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Old 19-07-2016, 02:01   #118
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Re: Do use Day Shapes

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. . . If I have room I just dodge everyone. It's easier than any of the alternatives.. . . .
What if you "just dodge" at the very same moment, and in the same direction, that a give-way boat maneuvers to avoid you? If you are the stand-on vessel according to the Rules, the give-way vessel is entitled to rely on your holding course and speed so that his maneuver brings him clear of you. Standing-on is an obligation, not a privilege.

Many ships have been sunk and thousands of lives have been lost as a result of "just dodging" -- vessels maneuvering in an uncoordinated way and "dodging" into each other. That's not the way to do collision avoidance. The Rules were invented to bring order and make it clear who maneuvers when. A boat which, rather than maneuvering in the order required by the Rules, "just dodges", is a menace to navigation. I'm sorry if that sounds harsh, but it's really not overstating the case.
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Old 19-07-2016, 02:07   #119
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Re: Do use Day Shapes

Dockhead is correct, just dodging everyone can really upset the apple cart.

Remember, the other ship/boat may have seen you way before you saw them, and if they are obliged to give way, may have already done so, or are in the process of doing so.
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Old 19-07-2016, 02:57   #120
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Re: Do use Day Shapes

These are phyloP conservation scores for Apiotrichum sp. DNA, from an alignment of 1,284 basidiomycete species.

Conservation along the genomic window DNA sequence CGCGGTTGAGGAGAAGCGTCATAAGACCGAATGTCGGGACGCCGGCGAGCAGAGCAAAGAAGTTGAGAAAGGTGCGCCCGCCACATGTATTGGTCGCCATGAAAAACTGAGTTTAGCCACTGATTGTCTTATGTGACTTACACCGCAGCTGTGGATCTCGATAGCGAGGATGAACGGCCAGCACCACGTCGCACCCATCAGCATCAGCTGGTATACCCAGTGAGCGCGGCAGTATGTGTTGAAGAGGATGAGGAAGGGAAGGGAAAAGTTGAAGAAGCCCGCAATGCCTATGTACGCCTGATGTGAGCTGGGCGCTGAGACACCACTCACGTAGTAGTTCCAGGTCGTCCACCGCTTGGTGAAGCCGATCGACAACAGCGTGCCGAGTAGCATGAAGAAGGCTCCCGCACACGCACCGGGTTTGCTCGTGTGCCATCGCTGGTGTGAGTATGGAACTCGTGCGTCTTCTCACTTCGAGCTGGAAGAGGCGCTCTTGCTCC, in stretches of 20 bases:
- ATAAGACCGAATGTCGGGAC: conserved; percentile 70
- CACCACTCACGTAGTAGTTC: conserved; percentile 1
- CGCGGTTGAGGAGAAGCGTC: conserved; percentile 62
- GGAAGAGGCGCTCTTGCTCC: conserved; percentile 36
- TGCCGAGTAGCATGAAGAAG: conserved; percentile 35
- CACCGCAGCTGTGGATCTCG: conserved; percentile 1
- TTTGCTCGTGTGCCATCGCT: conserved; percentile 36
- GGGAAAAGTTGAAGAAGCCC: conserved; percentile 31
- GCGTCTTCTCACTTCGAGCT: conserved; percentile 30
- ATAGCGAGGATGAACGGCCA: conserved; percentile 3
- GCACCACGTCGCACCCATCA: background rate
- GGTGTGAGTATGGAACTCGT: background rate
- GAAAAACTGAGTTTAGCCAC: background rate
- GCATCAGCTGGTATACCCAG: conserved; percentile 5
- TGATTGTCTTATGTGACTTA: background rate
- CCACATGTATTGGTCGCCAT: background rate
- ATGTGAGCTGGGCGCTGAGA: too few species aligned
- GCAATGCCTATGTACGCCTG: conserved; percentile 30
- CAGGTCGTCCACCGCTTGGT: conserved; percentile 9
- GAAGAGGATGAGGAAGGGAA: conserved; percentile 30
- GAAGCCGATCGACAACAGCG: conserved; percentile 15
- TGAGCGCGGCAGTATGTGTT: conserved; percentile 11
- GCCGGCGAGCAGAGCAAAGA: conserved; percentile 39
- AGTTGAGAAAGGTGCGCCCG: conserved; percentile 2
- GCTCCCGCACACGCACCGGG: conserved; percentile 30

Just dodge,..... rule of tonnage,..... equals poor seamanship.

Not only unpredictably dangerous, also a major inconvenience if your trying to get anywhere efficiently.

In the Alabama and Florida panhandle bays while bay/day sailing if one dodges every barge travelling there it would very frustrating.

Day sailed hundreds of times there on three bays connected by two choke points. When I first got there I would tack back from the points when a barge was approaching the points. Which certainly got old quick.

After a couple of months, and having plowed most of the bottom around the edges of the area, and coming to understand the land effects on light winds through those points, I finally started sharing the water with those big guys.

Their maneuvers were predictable, and they were stand on in the ICW. I was sailing the bays the ICW cut through. So just a matter of being comfortable handling my boat in the conditions present, and timing my tacks so as not to impede.

Met the barges in the tight spots many times thereafter. Never got cussed out or run down. Got hailed by barge captains a couple of times to tell me they were sailors too and offer up a comment like, good to see a skipper that can sail for a change.